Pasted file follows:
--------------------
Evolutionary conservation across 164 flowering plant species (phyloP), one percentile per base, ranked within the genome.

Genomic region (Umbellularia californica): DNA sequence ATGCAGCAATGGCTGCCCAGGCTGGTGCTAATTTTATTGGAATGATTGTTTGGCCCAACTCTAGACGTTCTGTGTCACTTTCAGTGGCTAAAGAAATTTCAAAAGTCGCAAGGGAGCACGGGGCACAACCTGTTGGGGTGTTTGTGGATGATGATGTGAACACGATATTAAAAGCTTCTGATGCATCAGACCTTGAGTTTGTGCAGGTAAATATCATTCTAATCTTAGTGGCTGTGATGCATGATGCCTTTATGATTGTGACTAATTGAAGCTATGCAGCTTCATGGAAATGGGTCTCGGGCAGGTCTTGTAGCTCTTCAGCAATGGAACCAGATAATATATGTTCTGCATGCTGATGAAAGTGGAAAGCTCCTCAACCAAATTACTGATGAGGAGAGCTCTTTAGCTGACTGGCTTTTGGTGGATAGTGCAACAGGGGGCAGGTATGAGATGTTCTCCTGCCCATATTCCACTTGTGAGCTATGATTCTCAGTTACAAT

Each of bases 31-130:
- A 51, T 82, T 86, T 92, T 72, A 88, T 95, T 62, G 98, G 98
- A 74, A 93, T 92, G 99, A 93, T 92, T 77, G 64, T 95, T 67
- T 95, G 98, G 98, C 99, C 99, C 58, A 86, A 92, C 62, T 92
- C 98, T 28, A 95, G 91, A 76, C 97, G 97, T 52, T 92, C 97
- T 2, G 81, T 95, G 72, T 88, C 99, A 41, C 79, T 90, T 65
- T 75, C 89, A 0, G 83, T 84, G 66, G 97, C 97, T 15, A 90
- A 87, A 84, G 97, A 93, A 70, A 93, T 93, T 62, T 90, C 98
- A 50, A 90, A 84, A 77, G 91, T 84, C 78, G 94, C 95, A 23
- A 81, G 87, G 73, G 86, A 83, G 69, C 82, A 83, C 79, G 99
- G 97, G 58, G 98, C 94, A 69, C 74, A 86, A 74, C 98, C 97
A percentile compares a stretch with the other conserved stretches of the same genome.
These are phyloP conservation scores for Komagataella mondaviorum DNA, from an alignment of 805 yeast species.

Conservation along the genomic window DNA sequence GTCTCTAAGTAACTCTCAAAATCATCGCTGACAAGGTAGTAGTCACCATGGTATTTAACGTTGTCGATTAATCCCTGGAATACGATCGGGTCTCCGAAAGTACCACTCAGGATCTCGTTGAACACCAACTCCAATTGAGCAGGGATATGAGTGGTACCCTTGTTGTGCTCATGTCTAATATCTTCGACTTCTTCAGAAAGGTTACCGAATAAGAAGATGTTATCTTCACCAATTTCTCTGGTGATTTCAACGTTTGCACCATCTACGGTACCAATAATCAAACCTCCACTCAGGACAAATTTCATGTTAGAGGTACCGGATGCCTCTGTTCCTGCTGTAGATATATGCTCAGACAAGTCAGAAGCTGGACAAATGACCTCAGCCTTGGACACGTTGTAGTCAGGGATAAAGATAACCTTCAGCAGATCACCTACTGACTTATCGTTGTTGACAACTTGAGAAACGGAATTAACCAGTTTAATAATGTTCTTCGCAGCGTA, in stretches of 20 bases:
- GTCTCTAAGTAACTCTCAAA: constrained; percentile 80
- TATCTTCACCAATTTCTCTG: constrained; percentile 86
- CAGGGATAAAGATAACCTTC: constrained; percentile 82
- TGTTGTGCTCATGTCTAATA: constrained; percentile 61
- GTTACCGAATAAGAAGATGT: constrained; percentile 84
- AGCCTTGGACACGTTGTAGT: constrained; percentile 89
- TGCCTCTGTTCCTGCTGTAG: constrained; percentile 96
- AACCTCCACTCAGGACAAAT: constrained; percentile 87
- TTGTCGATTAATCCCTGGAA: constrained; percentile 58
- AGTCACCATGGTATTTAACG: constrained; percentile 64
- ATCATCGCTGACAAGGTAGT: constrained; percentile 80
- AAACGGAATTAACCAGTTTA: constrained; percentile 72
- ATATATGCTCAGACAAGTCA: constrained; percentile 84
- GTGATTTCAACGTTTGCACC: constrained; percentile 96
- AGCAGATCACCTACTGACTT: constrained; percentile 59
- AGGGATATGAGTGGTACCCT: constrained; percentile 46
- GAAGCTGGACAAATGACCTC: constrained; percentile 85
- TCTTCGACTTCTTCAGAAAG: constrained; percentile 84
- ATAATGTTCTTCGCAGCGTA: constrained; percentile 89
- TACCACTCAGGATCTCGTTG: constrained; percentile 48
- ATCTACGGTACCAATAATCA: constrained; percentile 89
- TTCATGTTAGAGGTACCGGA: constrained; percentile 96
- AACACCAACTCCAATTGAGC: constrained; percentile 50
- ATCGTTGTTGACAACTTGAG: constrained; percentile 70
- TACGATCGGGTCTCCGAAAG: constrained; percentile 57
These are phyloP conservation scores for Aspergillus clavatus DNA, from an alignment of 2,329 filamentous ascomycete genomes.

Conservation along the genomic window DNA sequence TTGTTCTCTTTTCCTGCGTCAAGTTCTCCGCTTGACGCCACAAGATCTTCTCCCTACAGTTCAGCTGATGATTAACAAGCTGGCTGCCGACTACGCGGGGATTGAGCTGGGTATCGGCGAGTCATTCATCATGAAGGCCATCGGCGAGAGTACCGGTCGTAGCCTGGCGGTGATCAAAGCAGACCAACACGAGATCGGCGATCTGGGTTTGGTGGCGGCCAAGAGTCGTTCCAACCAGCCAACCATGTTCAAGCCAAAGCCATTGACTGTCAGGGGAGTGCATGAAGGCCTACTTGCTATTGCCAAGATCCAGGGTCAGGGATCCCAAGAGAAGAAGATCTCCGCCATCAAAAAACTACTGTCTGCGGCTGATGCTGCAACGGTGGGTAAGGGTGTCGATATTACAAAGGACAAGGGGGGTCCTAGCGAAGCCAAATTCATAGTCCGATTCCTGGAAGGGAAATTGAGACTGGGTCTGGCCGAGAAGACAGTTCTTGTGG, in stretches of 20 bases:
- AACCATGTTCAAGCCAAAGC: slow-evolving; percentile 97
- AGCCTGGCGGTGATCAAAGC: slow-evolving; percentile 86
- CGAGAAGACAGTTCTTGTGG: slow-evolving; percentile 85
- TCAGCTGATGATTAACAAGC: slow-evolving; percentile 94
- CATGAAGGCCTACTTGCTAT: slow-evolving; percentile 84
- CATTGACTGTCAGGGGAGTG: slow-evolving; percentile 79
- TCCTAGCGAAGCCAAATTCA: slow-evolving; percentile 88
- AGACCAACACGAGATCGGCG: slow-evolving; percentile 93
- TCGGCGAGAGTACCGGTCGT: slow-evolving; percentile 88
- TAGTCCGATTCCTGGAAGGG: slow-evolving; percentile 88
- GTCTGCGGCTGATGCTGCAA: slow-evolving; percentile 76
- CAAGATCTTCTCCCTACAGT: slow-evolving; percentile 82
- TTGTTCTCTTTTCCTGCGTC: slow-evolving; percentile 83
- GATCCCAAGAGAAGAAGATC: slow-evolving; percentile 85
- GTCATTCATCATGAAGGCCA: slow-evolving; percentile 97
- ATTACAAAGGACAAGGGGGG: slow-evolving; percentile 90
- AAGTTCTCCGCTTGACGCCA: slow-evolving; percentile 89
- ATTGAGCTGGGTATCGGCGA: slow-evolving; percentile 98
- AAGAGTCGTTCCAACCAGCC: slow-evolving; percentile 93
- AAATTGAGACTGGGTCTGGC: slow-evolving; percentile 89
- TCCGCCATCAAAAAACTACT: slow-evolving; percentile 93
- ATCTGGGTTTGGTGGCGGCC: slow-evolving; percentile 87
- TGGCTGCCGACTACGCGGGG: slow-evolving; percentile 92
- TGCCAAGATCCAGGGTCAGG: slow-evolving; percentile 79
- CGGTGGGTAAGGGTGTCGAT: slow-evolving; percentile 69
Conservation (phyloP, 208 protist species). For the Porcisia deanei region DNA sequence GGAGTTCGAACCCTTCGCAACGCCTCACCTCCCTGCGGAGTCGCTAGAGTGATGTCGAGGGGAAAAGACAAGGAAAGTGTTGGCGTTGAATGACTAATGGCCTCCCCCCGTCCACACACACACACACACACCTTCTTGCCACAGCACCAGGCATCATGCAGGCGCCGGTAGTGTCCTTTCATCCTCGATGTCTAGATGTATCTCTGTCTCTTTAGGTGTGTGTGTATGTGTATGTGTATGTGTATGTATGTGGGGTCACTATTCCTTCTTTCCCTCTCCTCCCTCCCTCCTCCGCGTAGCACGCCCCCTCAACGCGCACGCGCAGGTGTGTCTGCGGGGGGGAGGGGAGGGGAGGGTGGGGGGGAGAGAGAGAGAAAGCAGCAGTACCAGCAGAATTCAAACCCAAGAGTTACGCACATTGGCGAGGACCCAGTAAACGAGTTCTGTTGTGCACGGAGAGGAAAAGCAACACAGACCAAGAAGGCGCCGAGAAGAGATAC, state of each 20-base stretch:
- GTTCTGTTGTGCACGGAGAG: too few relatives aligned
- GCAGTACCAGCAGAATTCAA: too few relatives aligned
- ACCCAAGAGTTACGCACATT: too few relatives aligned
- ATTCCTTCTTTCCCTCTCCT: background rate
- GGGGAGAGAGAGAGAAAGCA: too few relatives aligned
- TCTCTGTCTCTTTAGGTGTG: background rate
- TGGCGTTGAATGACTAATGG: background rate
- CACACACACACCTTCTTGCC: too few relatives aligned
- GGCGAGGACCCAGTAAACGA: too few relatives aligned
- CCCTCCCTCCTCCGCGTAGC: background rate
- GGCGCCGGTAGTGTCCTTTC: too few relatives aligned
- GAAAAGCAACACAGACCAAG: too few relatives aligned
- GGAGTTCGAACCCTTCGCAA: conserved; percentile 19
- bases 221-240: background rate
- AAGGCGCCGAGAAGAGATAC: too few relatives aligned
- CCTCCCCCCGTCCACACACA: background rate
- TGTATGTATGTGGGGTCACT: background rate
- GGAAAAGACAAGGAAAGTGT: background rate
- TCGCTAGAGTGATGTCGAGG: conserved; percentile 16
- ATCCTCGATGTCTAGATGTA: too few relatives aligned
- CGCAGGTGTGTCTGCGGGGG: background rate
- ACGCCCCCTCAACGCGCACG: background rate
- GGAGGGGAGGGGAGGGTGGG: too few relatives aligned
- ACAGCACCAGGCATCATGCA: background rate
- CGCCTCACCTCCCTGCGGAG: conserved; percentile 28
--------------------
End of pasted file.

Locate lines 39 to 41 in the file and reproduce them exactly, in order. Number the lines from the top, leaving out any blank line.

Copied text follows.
- AACACCAACTCCAATTGAGC: constrained; percentile 50
- ATCGTTGTTGACAACTTGAG: constrained; percentile 70
- TACGATCGGGTCTCCGAAAG: constrained; percentile 57